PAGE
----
Monthly Archives: December 2016

Reflecting on 2016: Our Campaign, The Election, & Moving Forward

By Rachel O’Keeffe, Food & Water Watch Northwest Organizing Intern

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Hood River County residents and volunteers for the Hood River Water Protection measure delivering the signatures to qualify for that ballot (that passed last May in a landslide vote).

As we are all still reeling from the election, many people are questioning what the next four years will look like.

What will happen to all of the social and environmental progress we’ve made? What should we focus on? Who should we target? What can we as individuals do to make a difference? Can we make a difference?

Now –more than ever– what we do locally matters.

In fact, the only way we’re going to get through this tough time in America is for people to strive for change at the local level.

Look back at the progress we’ve made on this campaign to keep Nestlé out of the Gorge in 2016 alone.

Working together with the local community and the Local Water Alliance we passed a ballot measure banning commercial water bottling in Hood River County. We were successful because we took action locally. Local Water Alliance held rallies, press conferences, and made thousands of phone calls and knocked on hundreds of doors to win the ballot measure by a landslide. Those of us who know Nestlé would be harmful to the Gorge and its residents helped to educate voters about the dangerous risks of a large-scale water bottler in the region.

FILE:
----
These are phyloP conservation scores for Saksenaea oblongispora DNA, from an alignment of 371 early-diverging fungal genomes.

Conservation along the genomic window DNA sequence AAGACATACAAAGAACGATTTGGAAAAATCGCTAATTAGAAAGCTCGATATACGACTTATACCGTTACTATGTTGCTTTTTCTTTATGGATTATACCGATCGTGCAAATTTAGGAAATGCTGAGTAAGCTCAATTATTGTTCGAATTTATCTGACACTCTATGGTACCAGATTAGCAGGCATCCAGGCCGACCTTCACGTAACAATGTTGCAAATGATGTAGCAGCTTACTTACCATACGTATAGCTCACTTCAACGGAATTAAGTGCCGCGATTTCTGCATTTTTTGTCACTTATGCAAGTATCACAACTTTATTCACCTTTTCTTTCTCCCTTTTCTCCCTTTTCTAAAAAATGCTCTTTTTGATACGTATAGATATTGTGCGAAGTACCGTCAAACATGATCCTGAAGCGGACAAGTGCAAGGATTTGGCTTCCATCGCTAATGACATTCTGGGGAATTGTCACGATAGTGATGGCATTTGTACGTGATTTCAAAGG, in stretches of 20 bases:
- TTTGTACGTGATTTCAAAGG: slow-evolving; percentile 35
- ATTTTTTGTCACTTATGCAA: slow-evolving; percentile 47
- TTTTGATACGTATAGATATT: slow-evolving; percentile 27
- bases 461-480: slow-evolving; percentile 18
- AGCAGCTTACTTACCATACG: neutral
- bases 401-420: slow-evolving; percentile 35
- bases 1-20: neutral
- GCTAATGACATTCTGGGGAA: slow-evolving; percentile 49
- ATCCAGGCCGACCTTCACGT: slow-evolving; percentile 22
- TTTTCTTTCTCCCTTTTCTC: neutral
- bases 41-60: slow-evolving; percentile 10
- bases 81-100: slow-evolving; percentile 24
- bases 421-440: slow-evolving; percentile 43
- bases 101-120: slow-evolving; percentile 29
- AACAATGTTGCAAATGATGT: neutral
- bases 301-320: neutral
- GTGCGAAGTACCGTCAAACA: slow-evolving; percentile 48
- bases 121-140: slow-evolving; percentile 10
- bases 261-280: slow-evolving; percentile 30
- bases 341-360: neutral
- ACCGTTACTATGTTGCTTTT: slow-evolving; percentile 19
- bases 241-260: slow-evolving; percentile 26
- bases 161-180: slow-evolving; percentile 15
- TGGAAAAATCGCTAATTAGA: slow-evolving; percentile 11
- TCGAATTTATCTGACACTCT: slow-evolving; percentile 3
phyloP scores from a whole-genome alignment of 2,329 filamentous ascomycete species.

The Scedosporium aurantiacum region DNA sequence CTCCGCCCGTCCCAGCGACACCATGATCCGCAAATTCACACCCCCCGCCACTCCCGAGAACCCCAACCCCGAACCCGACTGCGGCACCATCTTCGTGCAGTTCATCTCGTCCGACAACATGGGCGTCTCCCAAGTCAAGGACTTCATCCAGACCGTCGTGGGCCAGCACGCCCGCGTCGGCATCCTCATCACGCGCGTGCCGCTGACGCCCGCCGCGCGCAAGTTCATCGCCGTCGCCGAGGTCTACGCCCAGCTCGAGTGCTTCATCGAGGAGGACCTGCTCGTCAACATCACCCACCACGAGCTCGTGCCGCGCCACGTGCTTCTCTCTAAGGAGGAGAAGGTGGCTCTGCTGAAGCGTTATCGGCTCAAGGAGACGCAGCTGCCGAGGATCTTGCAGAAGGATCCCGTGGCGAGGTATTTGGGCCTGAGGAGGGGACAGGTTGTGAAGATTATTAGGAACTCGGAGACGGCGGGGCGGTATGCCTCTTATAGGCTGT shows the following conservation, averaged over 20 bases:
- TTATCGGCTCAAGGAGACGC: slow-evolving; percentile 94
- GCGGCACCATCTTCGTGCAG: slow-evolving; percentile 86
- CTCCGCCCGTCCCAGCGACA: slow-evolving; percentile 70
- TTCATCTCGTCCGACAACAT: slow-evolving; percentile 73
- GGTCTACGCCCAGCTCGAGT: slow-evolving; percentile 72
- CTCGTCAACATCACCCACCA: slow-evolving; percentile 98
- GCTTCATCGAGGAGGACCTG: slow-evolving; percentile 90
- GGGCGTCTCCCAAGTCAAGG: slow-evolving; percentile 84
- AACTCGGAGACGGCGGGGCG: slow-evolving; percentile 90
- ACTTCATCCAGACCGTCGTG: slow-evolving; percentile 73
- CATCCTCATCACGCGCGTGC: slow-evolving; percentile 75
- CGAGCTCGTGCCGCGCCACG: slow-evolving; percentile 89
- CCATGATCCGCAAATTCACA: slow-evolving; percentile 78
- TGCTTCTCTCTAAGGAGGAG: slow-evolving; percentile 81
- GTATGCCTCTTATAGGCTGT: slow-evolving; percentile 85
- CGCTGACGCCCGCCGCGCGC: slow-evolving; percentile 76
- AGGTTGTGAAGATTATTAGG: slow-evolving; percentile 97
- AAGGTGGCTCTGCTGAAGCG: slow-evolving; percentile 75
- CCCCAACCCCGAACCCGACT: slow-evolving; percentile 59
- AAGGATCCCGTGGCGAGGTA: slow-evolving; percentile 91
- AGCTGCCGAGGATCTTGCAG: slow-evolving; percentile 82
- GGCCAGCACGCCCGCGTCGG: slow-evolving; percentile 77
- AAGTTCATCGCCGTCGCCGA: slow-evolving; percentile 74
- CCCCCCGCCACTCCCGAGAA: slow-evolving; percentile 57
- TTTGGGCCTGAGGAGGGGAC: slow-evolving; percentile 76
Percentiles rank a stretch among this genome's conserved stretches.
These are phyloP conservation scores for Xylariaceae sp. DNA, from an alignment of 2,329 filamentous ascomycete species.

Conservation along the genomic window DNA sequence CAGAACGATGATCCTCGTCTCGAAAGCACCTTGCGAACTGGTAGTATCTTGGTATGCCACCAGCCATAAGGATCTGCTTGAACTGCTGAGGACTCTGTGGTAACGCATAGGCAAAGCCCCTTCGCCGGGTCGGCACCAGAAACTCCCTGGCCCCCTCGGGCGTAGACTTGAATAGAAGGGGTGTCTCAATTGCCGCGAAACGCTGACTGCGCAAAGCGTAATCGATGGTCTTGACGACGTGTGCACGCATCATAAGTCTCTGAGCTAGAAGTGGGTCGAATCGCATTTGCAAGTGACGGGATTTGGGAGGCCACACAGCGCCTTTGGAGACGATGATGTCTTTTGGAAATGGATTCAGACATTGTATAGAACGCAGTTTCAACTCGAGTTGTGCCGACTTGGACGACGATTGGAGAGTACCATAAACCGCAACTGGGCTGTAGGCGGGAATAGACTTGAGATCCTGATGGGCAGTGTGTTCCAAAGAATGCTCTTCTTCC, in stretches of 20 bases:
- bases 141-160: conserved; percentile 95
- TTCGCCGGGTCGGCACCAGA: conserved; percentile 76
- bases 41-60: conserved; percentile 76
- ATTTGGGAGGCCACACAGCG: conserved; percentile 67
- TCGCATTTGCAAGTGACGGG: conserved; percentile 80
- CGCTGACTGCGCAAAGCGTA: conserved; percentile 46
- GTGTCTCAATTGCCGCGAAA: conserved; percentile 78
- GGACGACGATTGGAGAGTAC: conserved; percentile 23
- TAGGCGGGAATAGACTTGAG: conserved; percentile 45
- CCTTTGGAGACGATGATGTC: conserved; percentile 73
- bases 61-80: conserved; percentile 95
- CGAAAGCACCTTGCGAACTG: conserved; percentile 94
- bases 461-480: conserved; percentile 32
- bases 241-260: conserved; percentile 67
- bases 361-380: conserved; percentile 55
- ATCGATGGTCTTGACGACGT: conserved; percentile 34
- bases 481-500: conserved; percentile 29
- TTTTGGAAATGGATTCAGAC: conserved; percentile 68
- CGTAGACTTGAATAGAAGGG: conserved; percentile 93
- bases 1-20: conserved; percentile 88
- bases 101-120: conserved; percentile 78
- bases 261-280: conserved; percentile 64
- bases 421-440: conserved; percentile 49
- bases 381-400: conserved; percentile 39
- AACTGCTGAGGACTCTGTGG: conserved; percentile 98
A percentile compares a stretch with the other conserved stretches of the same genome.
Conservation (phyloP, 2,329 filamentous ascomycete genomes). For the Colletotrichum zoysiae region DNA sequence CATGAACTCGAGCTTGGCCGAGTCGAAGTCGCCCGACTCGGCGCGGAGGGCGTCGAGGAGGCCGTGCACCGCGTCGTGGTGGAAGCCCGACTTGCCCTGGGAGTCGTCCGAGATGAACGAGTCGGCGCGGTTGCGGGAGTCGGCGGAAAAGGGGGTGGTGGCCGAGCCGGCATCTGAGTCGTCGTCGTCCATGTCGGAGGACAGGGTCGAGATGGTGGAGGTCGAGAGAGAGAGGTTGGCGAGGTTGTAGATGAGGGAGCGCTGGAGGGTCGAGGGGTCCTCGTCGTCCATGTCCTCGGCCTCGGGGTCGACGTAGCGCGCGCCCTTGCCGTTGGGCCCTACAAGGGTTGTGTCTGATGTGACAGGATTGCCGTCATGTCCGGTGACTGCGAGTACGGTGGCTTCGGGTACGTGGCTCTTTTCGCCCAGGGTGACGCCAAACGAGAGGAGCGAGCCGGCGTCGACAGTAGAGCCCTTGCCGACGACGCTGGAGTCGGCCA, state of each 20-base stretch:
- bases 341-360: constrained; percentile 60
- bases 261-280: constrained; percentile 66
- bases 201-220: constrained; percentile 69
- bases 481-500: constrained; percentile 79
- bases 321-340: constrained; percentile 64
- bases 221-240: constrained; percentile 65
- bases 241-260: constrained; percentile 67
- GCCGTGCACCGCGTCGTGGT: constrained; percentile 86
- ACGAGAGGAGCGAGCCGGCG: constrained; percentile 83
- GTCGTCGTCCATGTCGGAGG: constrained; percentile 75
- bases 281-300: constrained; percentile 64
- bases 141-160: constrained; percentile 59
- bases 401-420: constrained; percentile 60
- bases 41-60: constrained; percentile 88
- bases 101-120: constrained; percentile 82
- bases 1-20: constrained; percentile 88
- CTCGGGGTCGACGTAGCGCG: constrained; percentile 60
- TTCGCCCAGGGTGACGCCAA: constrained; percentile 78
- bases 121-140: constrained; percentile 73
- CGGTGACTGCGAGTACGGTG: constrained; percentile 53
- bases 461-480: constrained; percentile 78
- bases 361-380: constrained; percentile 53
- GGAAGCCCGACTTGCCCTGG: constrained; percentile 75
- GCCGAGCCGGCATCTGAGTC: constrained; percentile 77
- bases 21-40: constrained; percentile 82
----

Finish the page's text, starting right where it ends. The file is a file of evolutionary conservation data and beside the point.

We have been so successful in stopping Nestlé on the Oregon side of the Gorge that Nestlé has initiated discussions with towns on the Washington side. Waitsburg city officials told Nestlé to keep on walking. Goldendale area residents came out in the hundreds to tell their city council they don’t want any business with Nestlé. This progress was made under an Obama administration, but it could have happened under a Trump administration. We will continue to strive for progress on this campaign until Nestlé packs its bags and leaves the Gorge for good.

Along with focusing on issues locally, we must stand in solidarity with the tribes. They are powerful sovereign nations whose rights must be respected and we will stand in solidarity with them, whether it be at Standing Rock or Oxbow Springs.

On December 4th, the Standing Rock Sioux celebrated a victory when the U.S. Army Corps of Engineers announced it would not grant the final easement required for the completion of the Dakota Access pipeline under the Missouri River at Lake Oahe. This milestone victory was a result of solidarity. Thousands of water protectors and veterans have gathered at the camps to stand in solidarity with the Standing Rock Sioux and other indigenous tribes in North Dakota, where they faced mace, water cannons in freezing weather, rubber bullets, and unjust treatment from American police officers and security forces.

It is crucial that we keep in mind this does not stop construction of the pipeline for good. Energy Transfer Partners has stated it is fully committed to completing the pipeline in its original route. Alternative routes may be considered; Energy Transfer Partners may disregard the denial of a permit and attempt construction under Lake Oahe anyway.

This seems all too familiar. We passed a ballot measure yet Nestlé is still trying to build its water bottling facility in Cascade Locks. It is important that we celebrate our victories, but it is also important that we stay vigilant to make sure we don’t lose the crucial ground we have gained.

We can do that by continuing to organize and take action in solidarity with all of our allies.

Together we can win against the largest food and beverage company in the world.

Together we can achieve that victory in the Gorge, on the local level.

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